In a post from the New York Public Library's blog last year called "Using Postcards for Local History Research," librarian Carmen Nigro laid out in wonderful detail the many ways in which postcards might be used for research. While they may not seem to some as exciting as, say, an 18th-century manuscript, they do, in their own way, preserve a visual record of the past.
We here at the Scottish Rite Masonic Museum & Library have digitized a selection of early 20th-century postcard views of Scottish Rite buildings and made them available at the Van Gorden-Williams Library & Archives Digital Collections website. These postcards give us a view of some of the magnificent Scottish Rite buildings that were constructed alongside a membership boom in the Scottish Rite.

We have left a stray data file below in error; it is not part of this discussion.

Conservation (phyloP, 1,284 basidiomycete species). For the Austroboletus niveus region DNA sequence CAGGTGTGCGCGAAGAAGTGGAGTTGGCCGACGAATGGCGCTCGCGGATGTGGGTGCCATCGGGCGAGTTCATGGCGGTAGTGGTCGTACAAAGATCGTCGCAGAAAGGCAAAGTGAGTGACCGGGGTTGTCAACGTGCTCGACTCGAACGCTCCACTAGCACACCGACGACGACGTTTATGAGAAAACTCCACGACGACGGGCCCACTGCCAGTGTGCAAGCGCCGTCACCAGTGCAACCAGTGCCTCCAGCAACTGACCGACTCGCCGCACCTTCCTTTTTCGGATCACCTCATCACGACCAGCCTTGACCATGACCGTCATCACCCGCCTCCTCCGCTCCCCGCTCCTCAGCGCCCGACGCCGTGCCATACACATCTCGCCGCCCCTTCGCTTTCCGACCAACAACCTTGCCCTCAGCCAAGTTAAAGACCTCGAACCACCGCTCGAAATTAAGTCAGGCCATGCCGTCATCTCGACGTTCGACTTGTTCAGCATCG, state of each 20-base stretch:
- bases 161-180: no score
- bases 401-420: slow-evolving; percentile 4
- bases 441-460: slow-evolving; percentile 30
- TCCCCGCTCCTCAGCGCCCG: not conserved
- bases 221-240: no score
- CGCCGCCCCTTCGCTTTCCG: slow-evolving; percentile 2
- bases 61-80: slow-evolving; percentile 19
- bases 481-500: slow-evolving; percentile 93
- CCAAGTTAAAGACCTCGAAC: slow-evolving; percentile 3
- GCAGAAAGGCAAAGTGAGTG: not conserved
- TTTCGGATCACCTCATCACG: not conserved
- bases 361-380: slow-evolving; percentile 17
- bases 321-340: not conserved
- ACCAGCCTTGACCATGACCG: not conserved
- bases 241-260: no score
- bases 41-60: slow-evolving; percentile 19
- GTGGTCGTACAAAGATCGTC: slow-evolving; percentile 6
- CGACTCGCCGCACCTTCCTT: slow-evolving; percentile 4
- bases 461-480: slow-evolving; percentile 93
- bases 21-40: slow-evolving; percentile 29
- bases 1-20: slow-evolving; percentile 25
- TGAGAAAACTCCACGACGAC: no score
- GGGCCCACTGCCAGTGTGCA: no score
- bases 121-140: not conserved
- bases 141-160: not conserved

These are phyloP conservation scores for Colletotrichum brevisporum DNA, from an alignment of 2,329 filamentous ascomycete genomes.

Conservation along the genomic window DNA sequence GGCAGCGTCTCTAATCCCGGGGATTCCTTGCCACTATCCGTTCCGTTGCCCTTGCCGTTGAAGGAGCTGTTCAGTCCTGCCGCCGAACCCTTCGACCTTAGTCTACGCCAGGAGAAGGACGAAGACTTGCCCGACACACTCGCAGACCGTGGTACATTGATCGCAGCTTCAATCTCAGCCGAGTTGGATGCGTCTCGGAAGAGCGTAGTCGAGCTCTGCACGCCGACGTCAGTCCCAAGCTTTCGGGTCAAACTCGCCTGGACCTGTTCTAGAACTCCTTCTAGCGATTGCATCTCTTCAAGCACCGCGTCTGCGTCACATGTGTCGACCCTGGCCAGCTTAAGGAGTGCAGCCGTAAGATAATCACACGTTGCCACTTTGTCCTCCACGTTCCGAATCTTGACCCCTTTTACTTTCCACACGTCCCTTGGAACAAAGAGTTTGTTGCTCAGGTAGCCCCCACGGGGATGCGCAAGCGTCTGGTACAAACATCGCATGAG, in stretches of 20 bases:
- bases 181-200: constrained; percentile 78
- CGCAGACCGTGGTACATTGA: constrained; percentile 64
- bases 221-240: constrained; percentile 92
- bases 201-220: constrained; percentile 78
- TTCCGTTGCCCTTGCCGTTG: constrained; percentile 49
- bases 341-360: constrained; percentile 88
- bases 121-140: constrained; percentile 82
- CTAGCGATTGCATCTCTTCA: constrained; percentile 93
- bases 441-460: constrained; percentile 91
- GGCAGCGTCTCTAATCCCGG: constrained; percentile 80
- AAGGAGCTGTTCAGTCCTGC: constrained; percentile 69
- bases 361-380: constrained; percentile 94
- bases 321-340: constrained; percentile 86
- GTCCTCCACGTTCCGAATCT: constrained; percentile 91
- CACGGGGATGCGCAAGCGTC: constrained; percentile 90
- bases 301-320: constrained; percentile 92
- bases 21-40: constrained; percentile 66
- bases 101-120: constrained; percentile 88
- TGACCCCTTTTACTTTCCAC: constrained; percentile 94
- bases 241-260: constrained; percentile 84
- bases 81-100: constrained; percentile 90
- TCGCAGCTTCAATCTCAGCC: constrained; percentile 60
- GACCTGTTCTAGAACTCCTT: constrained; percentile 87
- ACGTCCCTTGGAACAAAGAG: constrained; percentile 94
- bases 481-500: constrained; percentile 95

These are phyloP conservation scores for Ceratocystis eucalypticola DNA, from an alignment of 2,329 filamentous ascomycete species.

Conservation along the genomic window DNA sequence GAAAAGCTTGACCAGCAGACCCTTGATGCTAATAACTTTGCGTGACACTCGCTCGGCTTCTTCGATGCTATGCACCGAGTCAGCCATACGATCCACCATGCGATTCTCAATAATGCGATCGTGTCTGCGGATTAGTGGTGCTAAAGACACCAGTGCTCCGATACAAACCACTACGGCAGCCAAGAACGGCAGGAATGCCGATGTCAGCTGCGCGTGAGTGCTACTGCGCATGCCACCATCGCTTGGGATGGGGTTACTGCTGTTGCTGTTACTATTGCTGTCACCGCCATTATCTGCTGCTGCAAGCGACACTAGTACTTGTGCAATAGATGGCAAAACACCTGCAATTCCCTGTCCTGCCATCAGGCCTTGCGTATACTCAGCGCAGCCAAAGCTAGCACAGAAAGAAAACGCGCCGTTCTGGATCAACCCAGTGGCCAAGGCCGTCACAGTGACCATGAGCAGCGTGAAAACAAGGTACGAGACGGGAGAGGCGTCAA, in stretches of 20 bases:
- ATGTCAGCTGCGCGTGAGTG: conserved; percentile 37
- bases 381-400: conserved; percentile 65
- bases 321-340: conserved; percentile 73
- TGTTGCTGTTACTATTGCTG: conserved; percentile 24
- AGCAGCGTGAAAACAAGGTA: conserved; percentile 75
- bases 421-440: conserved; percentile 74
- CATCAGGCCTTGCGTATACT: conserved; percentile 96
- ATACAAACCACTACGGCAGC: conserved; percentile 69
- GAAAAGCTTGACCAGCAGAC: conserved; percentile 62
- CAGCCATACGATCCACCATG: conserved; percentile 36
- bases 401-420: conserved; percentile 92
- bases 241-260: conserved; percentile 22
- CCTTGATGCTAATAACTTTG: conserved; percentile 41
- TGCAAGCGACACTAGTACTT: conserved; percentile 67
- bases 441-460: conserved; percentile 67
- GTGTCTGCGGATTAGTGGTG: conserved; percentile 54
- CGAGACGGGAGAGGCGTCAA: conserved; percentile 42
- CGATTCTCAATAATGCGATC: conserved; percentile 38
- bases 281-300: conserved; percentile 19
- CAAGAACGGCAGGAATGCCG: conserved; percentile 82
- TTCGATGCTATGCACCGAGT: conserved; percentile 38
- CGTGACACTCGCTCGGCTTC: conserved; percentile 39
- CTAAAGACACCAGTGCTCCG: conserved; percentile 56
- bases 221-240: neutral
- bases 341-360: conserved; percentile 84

Sometimes neighborhoods change so much, it's hard to imagine what was there before. East St. Louis is a difficult reminder of this. The Scottish Rite temple pictured on the postcard pictured above once stood on the corner College Ave. and 14th St. in East St. Louis, Illinois. The cornerstone was laid on August 6, 1910 and the building opened a year later. The site was chosen because it was "conveniently located near a streetcar line in the section of the city of East St. Louis most convenient for the members." Sadly, the building was destroyed by a fire in 2005. To look at the intersection today, it is difficult to imagine that the building pictured on the postcard once stood here, with streetcars passing by.
On a more uplifting note, buildings such as the Indianapolis Scottish Rite cathedral - pictured in a 1929 postcard at right - are still in vibrant use today.